Accelerated Development of Unconventional Resources Drives New Surface Facilities Trends
The rapid growth in the development of unconventional shale resources has changed business-as-usual for onshore production equipment manufacturers and suppliers. Bill Bowers, vice president of production equipment at Valerus, provided an overview of trends in surface facilities during a luncheon hosted by the SPE Gulf Coast Section’s Projects, Facilities, and Construction study group in April.
Bowers said that shale plays have changed large-scale development in several ways. Conventional exploration and development are characterized by high geologic risk, complex reservoirs, and thin laminated beds. Success is determined by geophysical technology, risk assessment, reservoir optimization, and customized surface facilities. Geologists, geophysicists, and reservoir engineers are the key players.
Unconventionals are characterized by lower geologic risk and net pay thicknesses from 100 to 400 ft. Execution, speed, and efficiency of capital deployment in drilling, completions, and infrastructure determine success. The development mirrors industrial-scale projects, and the key players are facilities engineers and supply chain, safety, environmental, and operations personnel.
Fig. 1 illustrates the accelerated pace of development in shale projects. The time required from stake to completion typically takes from 6 to 12 weeks, Bowers said. The time required from completion to hydrocarbon sale is critical in the success of the project. At an initial production rate of 500 BOPD at USD 93/bbl, each week represents USD 325,000 per well in incremental revenue.
Exploration and production companies are focusing on lean manufacturing and supply-chain efficiencies to reduce cycle time and improve productivity. Table 1 compares the characteristics of onshore conventional and unconventional resource production equipment planning and management.
The increased use of packaged, skid-mounted equipment translates into improved quality control and a decrease in the time required for installation, Bowers said. However, the skid-mounted equipment costs more than the installation of equipment, such as a separator, on prefabricated concrete pads followed by the addition of instruments. He said, “Field labor hourly costs are less than manufacturing labor costs.”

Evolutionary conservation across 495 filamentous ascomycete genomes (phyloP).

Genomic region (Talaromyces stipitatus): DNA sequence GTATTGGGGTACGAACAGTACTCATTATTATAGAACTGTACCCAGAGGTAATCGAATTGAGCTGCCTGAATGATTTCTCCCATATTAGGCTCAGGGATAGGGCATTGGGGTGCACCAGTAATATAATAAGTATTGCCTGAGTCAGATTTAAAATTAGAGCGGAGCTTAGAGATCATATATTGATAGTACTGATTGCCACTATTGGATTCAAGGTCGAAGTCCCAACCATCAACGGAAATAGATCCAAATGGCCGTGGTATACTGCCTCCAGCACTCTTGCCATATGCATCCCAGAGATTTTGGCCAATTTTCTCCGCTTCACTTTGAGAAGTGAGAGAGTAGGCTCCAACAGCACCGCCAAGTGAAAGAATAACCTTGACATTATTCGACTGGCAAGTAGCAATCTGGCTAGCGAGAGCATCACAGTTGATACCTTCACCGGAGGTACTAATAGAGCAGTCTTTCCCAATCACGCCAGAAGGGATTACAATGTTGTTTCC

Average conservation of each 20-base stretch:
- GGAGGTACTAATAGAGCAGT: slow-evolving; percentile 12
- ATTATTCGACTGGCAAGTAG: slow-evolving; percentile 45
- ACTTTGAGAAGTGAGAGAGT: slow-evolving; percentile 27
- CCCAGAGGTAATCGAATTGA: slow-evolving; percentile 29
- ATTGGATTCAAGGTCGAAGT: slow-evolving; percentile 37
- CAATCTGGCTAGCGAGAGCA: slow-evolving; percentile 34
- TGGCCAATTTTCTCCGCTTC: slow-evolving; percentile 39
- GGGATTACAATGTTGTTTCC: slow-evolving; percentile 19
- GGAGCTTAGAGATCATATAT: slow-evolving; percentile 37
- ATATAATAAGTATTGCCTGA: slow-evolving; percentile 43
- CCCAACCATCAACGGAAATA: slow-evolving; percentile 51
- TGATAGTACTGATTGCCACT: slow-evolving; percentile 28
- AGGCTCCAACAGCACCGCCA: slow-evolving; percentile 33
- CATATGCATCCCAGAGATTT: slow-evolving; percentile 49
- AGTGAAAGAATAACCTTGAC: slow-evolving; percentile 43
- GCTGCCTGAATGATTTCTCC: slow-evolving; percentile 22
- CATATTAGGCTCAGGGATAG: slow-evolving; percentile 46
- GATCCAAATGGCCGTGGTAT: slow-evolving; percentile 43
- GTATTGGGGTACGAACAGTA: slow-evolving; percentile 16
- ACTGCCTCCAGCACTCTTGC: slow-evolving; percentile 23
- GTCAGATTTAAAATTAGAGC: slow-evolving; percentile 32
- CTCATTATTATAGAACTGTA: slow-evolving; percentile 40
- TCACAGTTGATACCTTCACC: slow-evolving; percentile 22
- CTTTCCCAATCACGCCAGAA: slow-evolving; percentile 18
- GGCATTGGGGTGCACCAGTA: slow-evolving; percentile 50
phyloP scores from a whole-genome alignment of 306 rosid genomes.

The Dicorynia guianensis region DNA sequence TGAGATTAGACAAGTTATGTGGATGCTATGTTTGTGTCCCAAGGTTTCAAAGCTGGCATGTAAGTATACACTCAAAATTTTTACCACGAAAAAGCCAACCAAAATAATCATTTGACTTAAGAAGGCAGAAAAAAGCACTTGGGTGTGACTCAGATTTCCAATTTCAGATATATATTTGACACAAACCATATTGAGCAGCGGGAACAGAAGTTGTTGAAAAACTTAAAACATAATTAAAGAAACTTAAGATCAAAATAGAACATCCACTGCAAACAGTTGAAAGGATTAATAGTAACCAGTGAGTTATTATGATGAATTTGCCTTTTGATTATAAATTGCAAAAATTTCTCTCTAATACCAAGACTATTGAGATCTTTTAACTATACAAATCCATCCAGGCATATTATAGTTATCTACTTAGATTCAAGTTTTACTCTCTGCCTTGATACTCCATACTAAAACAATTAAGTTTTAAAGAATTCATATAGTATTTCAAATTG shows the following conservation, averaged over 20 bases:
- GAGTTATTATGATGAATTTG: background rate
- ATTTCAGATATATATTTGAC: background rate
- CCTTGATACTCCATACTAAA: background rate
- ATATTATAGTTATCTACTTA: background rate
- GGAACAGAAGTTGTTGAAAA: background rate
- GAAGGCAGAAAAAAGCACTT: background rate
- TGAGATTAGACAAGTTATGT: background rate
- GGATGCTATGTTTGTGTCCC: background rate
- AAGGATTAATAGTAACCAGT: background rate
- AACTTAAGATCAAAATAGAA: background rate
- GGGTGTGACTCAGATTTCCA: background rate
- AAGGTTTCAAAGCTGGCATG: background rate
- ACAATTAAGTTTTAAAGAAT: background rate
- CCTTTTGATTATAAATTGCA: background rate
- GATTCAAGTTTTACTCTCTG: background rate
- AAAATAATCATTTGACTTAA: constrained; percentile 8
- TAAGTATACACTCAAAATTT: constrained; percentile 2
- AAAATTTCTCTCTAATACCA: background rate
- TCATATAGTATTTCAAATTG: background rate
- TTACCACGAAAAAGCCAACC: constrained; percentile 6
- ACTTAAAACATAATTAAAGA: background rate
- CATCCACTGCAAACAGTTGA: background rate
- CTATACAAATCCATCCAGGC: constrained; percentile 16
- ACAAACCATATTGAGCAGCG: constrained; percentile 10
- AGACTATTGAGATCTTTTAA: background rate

Intangible advantages of the skid-mounted equipment include the elimination of the loss of the instrumentation in the field, late deliveries of parts or instruments, more consistent design of the equipment, and safety.
The demands on equipment and service providers reflect the changing needs of operators in the unconventional developments:
- Packaged equipment increases the demand for shop space and manufacturing man-hours and requires different manufacturing skill sets
- High-volume production requires implementation of manufacturing efficiencies
- Manufacturers’ mentality must shift from fabrication to lean manufacturing
Bowers said that manpower and know-how issues also present challenges. Limited trained manpower and field logistical costs create pressures on facilities design similar to offshore projects. Measures to deal with these pressures include shop-packaged equipment to minimize field hookup time, know-how requirements, and redundant safety systems to minimize personnel safety and environmental risks. Remote monitoring is becoming the norm, and remote operations are increasingly being implemented.
Manufacturers and service providers are recruiting personnel from a limited pool of highly trained technical services staff. “We all have to provide similar training and are taking trained employees from each other,” Bowers said.
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